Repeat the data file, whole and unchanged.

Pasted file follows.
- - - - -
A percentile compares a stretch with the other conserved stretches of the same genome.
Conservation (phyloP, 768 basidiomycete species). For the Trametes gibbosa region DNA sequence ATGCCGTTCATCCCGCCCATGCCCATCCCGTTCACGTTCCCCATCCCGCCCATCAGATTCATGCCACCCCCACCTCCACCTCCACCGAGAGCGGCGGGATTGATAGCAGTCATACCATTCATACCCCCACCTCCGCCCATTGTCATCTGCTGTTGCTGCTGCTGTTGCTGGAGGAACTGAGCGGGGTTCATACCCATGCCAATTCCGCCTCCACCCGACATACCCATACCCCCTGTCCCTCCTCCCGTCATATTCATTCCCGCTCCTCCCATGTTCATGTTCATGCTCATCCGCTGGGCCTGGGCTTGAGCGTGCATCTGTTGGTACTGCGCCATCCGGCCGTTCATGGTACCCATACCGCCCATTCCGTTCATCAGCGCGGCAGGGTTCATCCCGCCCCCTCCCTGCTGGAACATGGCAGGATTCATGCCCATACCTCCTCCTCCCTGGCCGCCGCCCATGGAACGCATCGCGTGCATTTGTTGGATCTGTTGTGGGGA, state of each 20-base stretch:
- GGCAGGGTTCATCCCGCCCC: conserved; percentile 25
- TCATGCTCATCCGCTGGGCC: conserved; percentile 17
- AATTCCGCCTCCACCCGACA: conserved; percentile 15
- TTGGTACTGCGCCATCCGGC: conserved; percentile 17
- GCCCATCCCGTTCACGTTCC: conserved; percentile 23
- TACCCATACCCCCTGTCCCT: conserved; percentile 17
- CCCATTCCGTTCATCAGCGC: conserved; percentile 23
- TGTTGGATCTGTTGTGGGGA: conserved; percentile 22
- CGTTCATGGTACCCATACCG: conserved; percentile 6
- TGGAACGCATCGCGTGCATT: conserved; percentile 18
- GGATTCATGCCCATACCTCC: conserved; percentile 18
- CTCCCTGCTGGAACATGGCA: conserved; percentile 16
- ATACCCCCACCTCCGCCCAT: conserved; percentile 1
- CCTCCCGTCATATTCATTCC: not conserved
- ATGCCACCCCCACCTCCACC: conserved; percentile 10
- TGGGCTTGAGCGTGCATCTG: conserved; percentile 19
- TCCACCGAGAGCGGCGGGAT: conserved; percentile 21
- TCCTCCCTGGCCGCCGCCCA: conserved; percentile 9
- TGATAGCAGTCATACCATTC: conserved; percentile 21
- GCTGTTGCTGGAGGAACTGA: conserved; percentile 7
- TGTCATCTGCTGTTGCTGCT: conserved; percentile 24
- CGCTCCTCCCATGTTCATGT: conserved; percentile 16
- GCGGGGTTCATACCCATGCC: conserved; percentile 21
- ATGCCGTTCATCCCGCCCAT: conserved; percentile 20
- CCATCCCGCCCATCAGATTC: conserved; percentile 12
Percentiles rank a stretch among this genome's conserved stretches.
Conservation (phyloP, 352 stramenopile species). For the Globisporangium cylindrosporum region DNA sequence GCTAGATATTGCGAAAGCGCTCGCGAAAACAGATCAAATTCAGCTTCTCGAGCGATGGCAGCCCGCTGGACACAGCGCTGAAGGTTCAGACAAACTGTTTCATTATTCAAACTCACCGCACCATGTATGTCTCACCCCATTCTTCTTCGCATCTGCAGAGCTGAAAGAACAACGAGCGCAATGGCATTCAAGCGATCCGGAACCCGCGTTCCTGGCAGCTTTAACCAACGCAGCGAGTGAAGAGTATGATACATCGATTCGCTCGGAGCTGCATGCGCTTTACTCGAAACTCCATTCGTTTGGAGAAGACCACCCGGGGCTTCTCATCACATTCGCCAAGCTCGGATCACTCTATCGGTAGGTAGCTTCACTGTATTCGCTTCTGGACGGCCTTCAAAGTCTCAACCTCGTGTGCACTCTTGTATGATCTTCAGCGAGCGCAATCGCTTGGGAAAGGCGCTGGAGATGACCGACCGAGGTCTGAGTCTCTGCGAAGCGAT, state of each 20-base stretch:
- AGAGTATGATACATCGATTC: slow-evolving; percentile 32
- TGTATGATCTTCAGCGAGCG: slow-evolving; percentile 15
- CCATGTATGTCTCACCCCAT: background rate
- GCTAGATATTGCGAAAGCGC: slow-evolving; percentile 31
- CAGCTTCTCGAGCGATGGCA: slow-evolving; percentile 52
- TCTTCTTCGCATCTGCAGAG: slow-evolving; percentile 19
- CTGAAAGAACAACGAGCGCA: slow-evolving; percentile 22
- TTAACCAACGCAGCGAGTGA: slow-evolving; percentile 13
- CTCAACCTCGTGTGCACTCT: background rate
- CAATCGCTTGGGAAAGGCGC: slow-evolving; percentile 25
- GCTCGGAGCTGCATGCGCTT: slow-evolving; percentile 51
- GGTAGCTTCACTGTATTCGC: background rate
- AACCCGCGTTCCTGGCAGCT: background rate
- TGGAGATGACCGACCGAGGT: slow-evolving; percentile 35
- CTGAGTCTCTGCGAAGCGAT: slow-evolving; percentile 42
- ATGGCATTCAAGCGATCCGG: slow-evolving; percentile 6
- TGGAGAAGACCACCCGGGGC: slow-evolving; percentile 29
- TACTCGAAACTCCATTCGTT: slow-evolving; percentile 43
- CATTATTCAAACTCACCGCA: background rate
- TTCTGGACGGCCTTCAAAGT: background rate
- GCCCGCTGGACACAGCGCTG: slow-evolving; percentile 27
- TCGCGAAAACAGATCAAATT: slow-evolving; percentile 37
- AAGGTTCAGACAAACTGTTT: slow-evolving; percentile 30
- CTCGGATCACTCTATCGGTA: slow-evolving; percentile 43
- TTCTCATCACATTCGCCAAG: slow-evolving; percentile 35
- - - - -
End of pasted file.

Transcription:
A percentile compares a stretch with the other conserved stretches of the same genome.
Conservation (phyloP, 768 basidiomycete species). For the Trametes gibbosa region DNA sequence ATGCCGTTCATCCCGCCCATGCCCATCCCGTTCACGTTCCCCATCCCGCCCATCAGATTCATGCCACCCCCACCTCCACCTCCACCGAGAGCGGCGGGATTGATAGCAGTCATACCATTCATACCCCCACCTCCGCCCATTGTCATCTGCTGTTGCTGCTGCTGTTGCTGGAGGAACTGAGCGGGGTTCATACCCATGCCAATTCCGCCTCCACCCGACATACCCATACCCCCTGTCCCTCCTCCCGTCATATTCATTCCCGCTCCTCCCATGTTCATGTTCATGCTCATCCGCTGGGCCTGGGCTTGAGCGTGCATCTGTTGGTACTGCGCCATCCGGCCGTTCATGGTACCCATACCGCCCATTCCGTTCATCAGCGCGGCAGGGTTCATCCCGCCCCCTCCCTGCTGGAACATGGCAGGATTCATGCCCATACCTCCTCCTCCCTGGCCGCCGCCCATGGAACGCATCGCGTGCATTTGTTGGATCTGTTGTGGGGA, state of each 20-base stretch:
- GGCAGGGTTCATCCCGCCCC: conserved; percentile 25
- TCATGCTCATCCGCTGGGCC: conserved; percentile 17
- AATTCCGCCTCCACCCGACA: conserved; percentile 15
- TTGGTACTGCGCCATCCGGC: conserved; percentile 17
- GCCCATCCCGTTCACGTTCC: conserved; percentile 23
- TACCCATACCCCCTGTCCCT: conserved; percentile 17
- CCCATTCCGTTCATCAGCGC: conserved; percentile 23
- TGTTGGATCTGTTGTGGGGA: conserved; percentile 22
- CGTTCATGGTACCCATACCG: conserved; percentile 6
- TGGAACGCATCGCGTGCATT: conserved; percentile 18
- GGATTCATGCCCATACCTCC: conserved; percentile 18
- CTCCCTGCTGGAACATGGCA: conserved; percentile 16
- ATACCCCCACCTCCGCCCAT: conserved; percentile 1
- CCTCCCGTCATATTCATTCC: not conserved
- ATGCCACCCCCACCTCCACC: conserved; percentile 10
- TGGGCTTGAGCGTGCATCTG: conserved; percentile 19
- TCCACCGAGAGCGGCGGGAT: conserved; percentile 21
- TCCTCCCTGGCCGCCGCCCA: conserved; percentile 9
- TGATAGCAGTCATACCATTC: conserved; percentile 21
- GCTGTTGCTGGAGGAACTGA: conserved; percentile 7
- TGTCATCTGCTGTTGCTGCT: conserved; percentile 24
- CGCTCCTCCCATGTTCATGT: conserved; percentile 16
- GCGGGGTTCATACCCATGCC: conserved; percentile 21
- ATGCCGTTCATCCCGCCCAT: conserved; percentile 20
- CCATCCCGCCCATCAGATTC: conserved; percentile 12
Percentiles rank a stretch among this genome's conserved stretches.
Conservation (phyloP, 352 stramenopile species). For the Globisporangium cylindrosporum region DNA sequence GCTAGATATTGCGAAAGCGCTCGCGAAAACAGATCAAATTCAGCTTCTCGAGCGATGGCAGCCCGCTGGACACAGCGCTGAAGGTTCAGACAAACTGTTTCATTATTCAAACTCACCGCACCATGTATGTCTCACCCCATTCTTCTTCGCATCTGCAGAGCTGAAAGAACAACGAGCGCAATGGCATTCAAGCGATCCGGAACCCGCGTTCCTGGCAGCTTTAACCAACGCAGCGAGTGAAGAGTATGATACATCGATTCGCTCGGAGCTGCATGCGCTTTACTCGAAACTCCATTCGTTTGGAGAAGACCACCCGGGGCTTCTCATCACATTCGCCAAGCTCGGATCACTCTATCGGTAGGTAGCTTCACTGTATTCGCTTCTGGACGGCCTTCAAAGTCTCAACCTCGTGTGCACTCTTGTATGATCTTCAGCGAGCGCAATCGCTTGGGAAAGGCGCTGGAGATGACCGACCGAGGTCTGAGTCTCTGCGAAGCGAT, state of each 20-base stretch:
- AGAGTATGATACATCGATTC: slow-evolving; percentile 32
- TGTATGATCTTCAGCGAGCG: slow-evolving; percentile 15
- CCATGTATGTCTCACCCCAT: background rate
- GCTAGATATTGCGAAAGCGC: slow-evolving; percentile 31
- CAGCTTCTCGAGCGATGGCA: slow-evolving; percentile 52
- TCTTCTTCGCATCTGCAGAG: slow-evolving; percentile 19
- CTGAAAGAACAACGAGCGCA: slow-evolving; percentile 22
- TTAACCAACGCAGCGAGTGA: slow-evolving; percentile 13
- CTCAACCTCGTGTGCACTCT: background rate
- CAATCGCTTGGGAAAGGCGC: slow-evolving; percentile 25
- GCTCGGAGCTGCATGCGCTT: slow-evolving; percentile 51
- GGTAGCTTCACTGTATTCGC: background rate
- AACCCGCGTTCCTGGCAGCT: background rate
- TGGAGATGACCGACCGAGGT: slow-evolving; percentile 35
- CTGAGTCTCTGCGAAGCGAT: slow-evolving; percentile 42
- ATGGCATTCAAGCGATCCGG: slow-evolving; percentile 6
- TGGAGAAGACCACCCGGGGC: slow-evolving; percentile 29
- TACTCGAAACTCCATTCGTT: slow-evolving; percentile 43
- CATTATTCAAACTCACCGCA: background rate
- TTCTGGACGGCCTTCAAAGT: background rate
- GCCCGCTGGACACAGCGCTG: slow-evolving; percentile 27
- TCGCGAAAACAGATCAAATT: slow-evolving; percentile 37
- AAGGTTCAGACAAACTGTTT: slow-evolving; percentile 30
- CTCGGATCACTCTATCGGTA: slow-evolving; percentile 43
- TTCTCATCACATTCGCCAAG: slow-evolving; percentile 35